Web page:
The woman must have resided in SA for a minimum of two months for the abortion to be lawful unless the grounds are fetal abnormality or immediate threat to the life or health of the woman.
Under SA law, the woman herself can still be charged with procuring an “unlawful” abortion.
Abortion remains in the NT Criminal Code but has been modified by the Medical Services Act 1974, which makes abortion lawful up to 14 weeks. Two medical practitioners must agree that there is a risk to the mother in continuing the pregnancy or there is substantial risk that the child would be born with a serious “handicap”.
Abortion is also lawful up to 23 weeks gestation where the medical practitioner is of the opinion that terminating the pregnancy is immediately necessary to prevent serious harm to the woman’s life, physical or mental health.
However requirements that early medical abortions must be performed in hospitals, and not clinics, limit the availability, as there are so few hospitals in the NT.
In Tasmania until 2013, under the Criminal Code Act 1924, the “unlawful termination” of a pregnancy was prohibited. The Reproductive Health (Access to Terminations) Act 2013 has essentially decriminalised abortion and moved it into the health regulations.
Abortion can be performed by a medical practitioner with the woman’s consent, up to 16 weeks’ gestation.
After 16 weeks, it can be performed if two medical practitioners (one of whom must be an specialist gynaecologist) reasonably believe the continuation of the pregnancy would involve greater risk of injury to the physical or mental health of the pregnant woman than if the pregnancy were terminated.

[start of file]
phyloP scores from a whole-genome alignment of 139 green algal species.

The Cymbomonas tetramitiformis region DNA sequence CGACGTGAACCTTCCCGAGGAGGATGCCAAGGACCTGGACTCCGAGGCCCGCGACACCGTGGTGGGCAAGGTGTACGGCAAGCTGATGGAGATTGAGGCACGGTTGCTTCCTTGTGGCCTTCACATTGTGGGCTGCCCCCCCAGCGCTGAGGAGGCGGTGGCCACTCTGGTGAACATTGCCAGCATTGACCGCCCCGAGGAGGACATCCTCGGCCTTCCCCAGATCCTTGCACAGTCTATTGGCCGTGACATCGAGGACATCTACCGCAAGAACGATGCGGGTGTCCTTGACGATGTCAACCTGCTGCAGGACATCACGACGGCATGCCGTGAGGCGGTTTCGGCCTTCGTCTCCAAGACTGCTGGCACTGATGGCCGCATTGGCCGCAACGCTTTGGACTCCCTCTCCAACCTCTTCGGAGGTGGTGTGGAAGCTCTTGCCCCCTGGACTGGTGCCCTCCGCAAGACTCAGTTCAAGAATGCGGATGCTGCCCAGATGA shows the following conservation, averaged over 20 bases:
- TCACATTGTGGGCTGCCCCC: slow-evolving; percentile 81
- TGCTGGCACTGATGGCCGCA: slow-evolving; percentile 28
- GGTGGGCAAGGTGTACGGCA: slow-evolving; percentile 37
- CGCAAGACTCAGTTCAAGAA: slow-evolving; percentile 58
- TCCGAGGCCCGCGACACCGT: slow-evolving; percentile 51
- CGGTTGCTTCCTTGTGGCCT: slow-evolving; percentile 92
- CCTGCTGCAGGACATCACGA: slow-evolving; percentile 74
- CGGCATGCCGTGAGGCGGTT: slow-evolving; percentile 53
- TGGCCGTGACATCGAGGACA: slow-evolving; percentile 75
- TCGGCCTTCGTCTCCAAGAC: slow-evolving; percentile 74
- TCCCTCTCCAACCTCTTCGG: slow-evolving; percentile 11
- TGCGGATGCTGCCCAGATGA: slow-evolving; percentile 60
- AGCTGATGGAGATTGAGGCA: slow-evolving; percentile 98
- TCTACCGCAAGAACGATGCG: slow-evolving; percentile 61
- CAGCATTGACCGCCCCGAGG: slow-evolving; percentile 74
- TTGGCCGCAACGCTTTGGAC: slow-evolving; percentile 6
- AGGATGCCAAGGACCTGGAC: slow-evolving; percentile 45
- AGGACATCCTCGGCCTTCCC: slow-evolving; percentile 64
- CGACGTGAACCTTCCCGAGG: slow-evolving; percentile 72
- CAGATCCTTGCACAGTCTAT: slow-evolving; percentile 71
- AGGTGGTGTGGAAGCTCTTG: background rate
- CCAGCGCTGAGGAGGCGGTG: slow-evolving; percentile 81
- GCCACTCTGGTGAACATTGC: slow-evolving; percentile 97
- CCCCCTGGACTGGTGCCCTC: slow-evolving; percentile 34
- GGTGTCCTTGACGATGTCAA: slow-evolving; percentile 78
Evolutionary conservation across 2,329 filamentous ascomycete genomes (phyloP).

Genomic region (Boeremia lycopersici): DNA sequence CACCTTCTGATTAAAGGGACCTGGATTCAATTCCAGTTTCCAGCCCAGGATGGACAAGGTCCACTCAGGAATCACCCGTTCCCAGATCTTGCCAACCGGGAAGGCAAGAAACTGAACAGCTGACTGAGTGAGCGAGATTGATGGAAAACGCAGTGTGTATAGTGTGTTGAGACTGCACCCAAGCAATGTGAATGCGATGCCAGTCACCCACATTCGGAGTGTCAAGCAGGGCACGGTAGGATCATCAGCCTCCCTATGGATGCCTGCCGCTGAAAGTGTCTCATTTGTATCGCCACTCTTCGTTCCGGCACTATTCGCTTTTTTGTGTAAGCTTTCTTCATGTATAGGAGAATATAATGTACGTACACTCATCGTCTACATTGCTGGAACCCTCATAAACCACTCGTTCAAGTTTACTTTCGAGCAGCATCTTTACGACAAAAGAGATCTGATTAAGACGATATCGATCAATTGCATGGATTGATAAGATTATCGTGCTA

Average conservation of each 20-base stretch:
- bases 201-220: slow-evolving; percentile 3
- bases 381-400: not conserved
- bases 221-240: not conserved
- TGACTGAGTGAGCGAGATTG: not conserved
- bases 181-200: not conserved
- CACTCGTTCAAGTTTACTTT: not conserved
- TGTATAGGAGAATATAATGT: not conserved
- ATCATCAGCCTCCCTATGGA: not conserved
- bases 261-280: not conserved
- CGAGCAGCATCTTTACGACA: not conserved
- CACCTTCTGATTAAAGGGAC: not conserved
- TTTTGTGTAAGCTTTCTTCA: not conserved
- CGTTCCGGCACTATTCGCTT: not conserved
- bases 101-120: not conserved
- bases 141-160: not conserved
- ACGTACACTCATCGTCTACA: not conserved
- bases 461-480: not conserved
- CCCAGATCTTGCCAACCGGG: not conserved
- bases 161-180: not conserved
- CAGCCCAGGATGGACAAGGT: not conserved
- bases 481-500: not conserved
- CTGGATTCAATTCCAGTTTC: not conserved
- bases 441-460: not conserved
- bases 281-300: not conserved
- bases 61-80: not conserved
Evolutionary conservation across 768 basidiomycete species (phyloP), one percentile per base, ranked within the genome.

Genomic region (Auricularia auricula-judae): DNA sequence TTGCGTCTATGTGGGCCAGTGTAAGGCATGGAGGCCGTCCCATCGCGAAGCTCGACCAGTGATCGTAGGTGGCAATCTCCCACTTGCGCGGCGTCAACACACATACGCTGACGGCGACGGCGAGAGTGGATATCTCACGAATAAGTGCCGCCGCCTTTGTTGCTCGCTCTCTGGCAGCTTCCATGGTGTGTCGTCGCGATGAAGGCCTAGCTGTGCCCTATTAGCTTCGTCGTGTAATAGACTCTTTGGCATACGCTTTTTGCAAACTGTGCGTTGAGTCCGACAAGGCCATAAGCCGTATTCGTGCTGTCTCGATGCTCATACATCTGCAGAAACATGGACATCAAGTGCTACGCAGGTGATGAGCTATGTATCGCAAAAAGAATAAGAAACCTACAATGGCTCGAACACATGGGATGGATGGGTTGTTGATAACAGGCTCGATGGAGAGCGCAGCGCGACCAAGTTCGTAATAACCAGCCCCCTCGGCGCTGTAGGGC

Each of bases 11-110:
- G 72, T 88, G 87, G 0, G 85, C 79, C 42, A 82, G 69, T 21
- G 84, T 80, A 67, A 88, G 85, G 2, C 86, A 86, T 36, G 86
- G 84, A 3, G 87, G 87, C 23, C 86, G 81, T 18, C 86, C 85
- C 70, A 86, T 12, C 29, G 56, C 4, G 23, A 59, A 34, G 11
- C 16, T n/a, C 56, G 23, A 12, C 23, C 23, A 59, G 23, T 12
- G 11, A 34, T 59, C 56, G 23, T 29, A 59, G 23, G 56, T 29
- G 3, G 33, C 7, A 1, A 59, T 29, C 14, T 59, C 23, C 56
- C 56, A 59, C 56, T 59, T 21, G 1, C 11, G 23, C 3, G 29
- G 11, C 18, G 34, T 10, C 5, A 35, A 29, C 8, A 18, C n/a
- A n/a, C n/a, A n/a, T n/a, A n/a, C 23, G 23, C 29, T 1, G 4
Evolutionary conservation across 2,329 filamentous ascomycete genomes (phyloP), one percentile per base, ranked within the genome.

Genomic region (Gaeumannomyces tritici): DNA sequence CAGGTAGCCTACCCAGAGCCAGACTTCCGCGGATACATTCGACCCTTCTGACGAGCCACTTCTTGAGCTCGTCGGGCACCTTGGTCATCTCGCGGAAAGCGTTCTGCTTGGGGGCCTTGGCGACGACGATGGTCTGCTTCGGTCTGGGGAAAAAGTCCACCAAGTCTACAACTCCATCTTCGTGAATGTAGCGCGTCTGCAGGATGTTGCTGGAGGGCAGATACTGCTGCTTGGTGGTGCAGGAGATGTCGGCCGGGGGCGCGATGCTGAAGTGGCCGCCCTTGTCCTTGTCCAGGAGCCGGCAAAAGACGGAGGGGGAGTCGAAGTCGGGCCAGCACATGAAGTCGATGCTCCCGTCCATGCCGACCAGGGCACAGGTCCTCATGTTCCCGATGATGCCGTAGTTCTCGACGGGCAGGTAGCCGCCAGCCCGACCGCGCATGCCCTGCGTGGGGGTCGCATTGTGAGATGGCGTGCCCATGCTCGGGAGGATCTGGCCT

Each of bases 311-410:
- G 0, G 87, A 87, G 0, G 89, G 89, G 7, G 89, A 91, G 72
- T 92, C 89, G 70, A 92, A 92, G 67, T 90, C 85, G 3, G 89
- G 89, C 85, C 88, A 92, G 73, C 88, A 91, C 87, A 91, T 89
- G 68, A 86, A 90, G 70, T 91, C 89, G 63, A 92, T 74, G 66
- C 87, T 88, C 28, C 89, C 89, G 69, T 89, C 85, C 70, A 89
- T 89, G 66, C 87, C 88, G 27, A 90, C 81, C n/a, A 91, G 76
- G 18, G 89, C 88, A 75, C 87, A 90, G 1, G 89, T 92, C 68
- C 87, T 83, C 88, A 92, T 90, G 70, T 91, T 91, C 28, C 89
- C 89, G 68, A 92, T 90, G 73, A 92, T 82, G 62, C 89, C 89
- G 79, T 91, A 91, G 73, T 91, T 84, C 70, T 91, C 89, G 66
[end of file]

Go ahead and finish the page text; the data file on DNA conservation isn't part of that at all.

The woman herself cannot be charged.
This Tasmanian legislation also includes restrictions on the harassment of women seeking abortion services by mandating exclusion zones around clinics, the only legislation so far to do so.
The Victorian Abortion Law Reform Act 2008 decriminalised abortion by removing it from the 1958 Crimes Act and placing it in the health regulations.
A pregnant woman who requests an abortion is entitled to the procedure when the pregnancy does not exceed 24 weeks. After 24 weeks, abortion is available where a medical practitioner reasonably believes that the abortion is appropriate and has the agreement of a second practitioner.
Where a doctor conscientiously objects to abortion, he or she is obliged to make a referral to a provider who is known not to conscientiously object.
Australian Capital Territory
Abortion was decriminalised in 2002 with the introduction of the ACT Medical Practitioners (Maternal Health) Amendment Act. A woman seeking or receiving an abortion faces no legal sanction; nor does the service provider.
All Australian women should be able to access abortions, no matter where they live. Ideally, all states and territories would have consistent laws based on Victorian legislation, with the addition of Tasmania’s prohibition on the harassment of women as they enter abortion clinics.
Caroline de Costa is a Professor of Obstetrics and Gynaecology at James Cook University and Heather Douglas is a Professor of Law at The University of Queensland. This article was originally published on The Conversation. Read the original article.